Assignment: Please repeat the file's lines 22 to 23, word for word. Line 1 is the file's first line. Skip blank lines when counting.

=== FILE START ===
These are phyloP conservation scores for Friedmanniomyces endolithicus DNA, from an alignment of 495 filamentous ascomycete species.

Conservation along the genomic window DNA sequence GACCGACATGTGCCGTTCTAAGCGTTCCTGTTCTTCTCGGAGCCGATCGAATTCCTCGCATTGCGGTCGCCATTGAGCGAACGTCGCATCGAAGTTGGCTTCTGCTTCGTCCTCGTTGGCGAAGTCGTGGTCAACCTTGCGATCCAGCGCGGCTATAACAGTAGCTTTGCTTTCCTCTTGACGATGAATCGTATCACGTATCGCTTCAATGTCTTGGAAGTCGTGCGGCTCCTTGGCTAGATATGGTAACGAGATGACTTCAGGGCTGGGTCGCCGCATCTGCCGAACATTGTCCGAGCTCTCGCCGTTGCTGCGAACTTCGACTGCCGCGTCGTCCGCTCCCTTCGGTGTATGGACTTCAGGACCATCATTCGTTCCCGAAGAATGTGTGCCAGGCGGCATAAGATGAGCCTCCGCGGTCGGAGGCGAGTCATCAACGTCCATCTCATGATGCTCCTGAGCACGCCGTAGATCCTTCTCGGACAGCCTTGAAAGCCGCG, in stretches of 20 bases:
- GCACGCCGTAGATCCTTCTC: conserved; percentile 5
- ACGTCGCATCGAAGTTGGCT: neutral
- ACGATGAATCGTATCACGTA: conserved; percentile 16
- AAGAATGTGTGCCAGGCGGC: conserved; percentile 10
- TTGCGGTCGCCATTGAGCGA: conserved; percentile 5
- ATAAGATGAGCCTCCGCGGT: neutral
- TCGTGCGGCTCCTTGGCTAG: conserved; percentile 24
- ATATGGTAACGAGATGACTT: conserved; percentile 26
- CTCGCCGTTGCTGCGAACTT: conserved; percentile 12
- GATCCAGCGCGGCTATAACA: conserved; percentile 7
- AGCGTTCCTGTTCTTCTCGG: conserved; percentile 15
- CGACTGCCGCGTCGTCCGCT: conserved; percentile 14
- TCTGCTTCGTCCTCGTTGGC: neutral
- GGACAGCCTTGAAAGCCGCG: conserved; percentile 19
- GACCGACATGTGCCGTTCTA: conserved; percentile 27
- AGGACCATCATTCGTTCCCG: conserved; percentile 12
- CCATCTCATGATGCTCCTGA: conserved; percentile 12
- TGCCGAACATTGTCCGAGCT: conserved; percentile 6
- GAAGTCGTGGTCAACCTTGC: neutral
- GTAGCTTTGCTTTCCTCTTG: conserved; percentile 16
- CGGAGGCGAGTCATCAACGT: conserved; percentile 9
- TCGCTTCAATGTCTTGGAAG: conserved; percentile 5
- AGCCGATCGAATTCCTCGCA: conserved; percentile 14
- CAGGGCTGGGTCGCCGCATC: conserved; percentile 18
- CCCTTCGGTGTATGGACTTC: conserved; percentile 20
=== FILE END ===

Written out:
- GTAGCTTTGCTTTCCTCTTG: conserved; percentile 16
- CGGAGGCGAGTCATCAACGT: conserved; percentile 9